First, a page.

Switzerland

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The sweet scent of freshly baked bread rode a crisp wind to greet me, gently pulling me from my intended path to the train station. Nowhere to be in a hurry, I let the comforting aroma lead me to a nearby bakery. Perfectly uniform pastries lined the inside of the snow-framed window, their appearance as enticing as their scent had suggested. Beyond the pane, an elegantly dressed woman directed a shop assistant’s hands towards various loaves of bread, her French only carrying so far as my ears, before falling asleep in the empty, snow-covered street.

I was attempting to convert the cost of an almond croissant from francs to dollars, when I heard the crunching of snow underfoot.

‘Bonjour’.

Startled, I turned to the person to whom the voice belonged. Ski Boy. I’d forgotten his name, so had unimaginatively nicknamed him according to the type of equipment he’d rented me earlier that week. He was handsome, for sure- his complexion was warm, indicating a winter surely spent on ski slopes, and he was not so tall that I couldn’t tell his eyes were of the palest blue. His thick, brown hair was sprinkled with snowflakes, and he was dressed stylishly in black; it occurred to me then that everyone I’d encountered had been too, and glanced woefully at my borrowed faux fur-trimmed, white hoodie. Then I remembered he’d greeted me.

I’d avoided speaking to anyone in the week or so since I’d arrived in town; reserved according to my sheltered upbringing, and inhibited by a fear of speaking to strangers. Now I was to speak to this perfect stranger, in another language no less. He looked at me expectantly, and I swallowed my nerves.

‘Bon-jour?’, I unconvincingly responded, cringing at the way my Australian accent desecrated the word. Before I could dwell on my embarassment for too long though, he’d leaned towards me and kissed my left cheek, then my right. Not wanting to be the last leaning toward the other, I straightened away from him. He smiled and gestured to his left cheek.

‘In Switzerland, we kiss three times’, he explained in halting English.

I kissed him where he’d gestured. From the way he smiled, my blushing was as apparent to him as it was to me; no matter where you’re from, when a handsome boy kisses you on the cheek, that’s what you will do. The female customer emerged from inside the bakery, loaves of bread peeking out from inside brown paper bags.

We stood there for a few more minutes, he stretching his limited knowledge of English to its limits, and I simplifying my vocabulary as best I could. Finally, after finding a way to communicate the length of our stays in Montreux, Ski Boy ran out of phrases he’d memorised in English.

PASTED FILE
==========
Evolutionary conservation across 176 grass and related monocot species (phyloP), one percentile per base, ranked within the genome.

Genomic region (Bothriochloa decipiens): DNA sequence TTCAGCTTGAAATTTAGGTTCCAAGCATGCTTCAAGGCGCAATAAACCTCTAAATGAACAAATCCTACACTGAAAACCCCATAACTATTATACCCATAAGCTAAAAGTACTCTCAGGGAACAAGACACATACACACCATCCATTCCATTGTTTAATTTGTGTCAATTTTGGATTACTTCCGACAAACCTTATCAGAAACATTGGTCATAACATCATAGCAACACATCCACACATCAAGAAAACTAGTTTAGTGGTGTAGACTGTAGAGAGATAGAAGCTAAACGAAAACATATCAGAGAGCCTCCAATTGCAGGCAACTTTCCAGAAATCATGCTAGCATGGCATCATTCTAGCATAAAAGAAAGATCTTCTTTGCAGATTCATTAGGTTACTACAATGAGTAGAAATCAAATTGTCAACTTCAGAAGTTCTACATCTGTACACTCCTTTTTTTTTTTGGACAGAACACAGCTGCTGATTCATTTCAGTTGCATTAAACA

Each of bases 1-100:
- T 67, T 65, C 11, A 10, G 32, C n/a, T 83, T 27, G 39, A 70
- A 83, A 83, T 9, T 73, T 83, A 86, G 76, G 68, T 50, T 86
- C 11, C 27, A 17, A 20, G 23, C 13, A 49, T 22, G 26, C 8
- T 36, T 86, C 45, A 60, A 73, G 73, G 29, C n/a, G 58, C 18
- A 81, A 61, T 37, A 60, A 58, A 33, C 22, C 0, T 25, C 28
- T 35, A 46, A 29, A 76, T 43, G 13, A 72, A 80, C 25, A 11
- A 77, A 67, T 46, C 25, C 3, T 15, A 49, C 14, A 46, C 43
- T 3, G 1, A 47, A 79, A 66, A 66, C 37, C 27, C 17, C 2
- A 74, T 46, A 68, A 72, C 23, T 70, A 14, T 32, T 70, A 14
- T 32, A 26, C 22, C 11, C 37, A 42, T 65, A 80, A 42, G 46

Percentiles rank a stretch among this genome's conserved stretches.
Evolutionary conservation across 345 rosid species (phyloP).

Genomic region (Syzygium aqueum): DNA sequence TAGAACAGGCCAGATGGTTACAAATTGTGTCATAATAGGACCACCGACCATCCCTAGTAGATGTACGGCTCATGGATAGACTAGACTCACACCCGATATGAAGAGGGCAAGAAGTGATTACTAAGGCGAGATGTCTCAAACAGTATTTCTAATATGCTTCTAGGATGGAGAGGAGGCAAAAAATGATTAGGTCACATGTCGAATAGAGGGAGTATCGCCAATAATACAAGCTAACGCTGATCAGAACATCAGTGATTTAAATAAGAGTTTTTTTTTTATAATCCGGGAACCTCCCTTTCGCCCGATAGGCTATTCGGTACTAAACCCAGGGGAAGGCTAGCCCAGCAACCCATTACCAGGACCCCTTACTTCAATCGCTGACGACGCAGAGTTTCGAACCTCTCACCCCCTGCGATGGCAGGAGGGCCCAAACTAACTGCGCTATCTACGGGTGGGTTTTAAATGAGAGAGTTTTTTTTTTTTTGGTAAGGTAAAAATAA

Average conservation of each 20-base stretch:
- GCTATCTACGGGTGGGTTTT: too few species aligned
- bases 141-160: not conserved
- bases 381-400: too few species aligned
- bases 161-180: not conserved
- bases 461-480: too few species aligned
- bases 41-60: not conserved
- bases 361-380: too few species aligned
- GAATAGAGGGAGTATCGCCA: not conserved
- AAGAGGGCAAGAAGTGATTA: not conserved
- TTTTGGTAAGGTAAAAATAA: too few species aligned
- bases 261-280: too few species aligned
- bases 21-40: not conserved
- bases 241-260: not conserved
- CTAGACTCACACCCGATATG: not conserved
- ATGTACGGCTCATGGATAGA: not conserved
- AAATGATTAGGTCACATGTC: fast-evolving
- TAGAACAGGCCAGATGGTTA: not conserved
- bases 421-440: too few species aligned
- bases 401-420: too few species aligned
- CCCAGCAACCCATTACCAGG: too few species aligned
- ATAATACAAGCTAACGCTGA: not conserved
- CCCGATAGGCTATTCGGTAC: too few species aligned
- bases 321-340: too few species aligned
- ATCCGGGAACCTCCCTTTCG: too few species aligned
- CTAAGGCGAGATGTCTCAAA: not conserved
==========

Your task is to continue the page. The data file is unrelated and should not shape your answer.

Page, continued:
‘Adieu’, he said, kissing me thrice again, bringing colour instantly back to my cheeks.

 

‘Adieu’, I replied, waving as I walked away. I’ve forgotten my croissant, I realised too late. I turned my head towards the bakery, just in case he was already out of sight, and my eyes met with his. He hastily turned around, because no matter where you come from, when a girl catches you looking after her, that’s what you will do.

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St. Gallen, a Swiss Vignette

Photo and Story by Annie Palovcik

Crisscrossing Switzerland by rail on a ten-day Spring excursion, my husband Tom and I discover St. Gallen, just an hour out of Zurich. It is an elegant mediaeval town in a high northeastern alpine valley. Its stunning Abbey cathedral and library complex are known as some of the country’s finest examples of Baroque architecture and have earned UNESCO World Heritage Site status.

The library is one of the oldest monastic libraries in Europe. It houses thousands of ancient handwritten manuscripts, maps and 170,000 old printed books. It still serves as a scientific and religious research center, but its greatest attraction is the Rococo interior of its central hall—exquisite walnut woodwork, painted ceiling, stucco, illuminated by 34 windows.

Approaching from the station, we marvel at the imposing double towers of the church. Each has its own magnificent clock ringed in gold, with golden numerals, and with a bright red central background. The present church was built in the 18th century on grounds where St. Gall, an Irish missionary, erected a humble hermitage in 621 AD. A hundred years later the very first Abbey was constructed and named in his honor. Later the town took the same name. The Abbey church finally became a cathedral in 1836.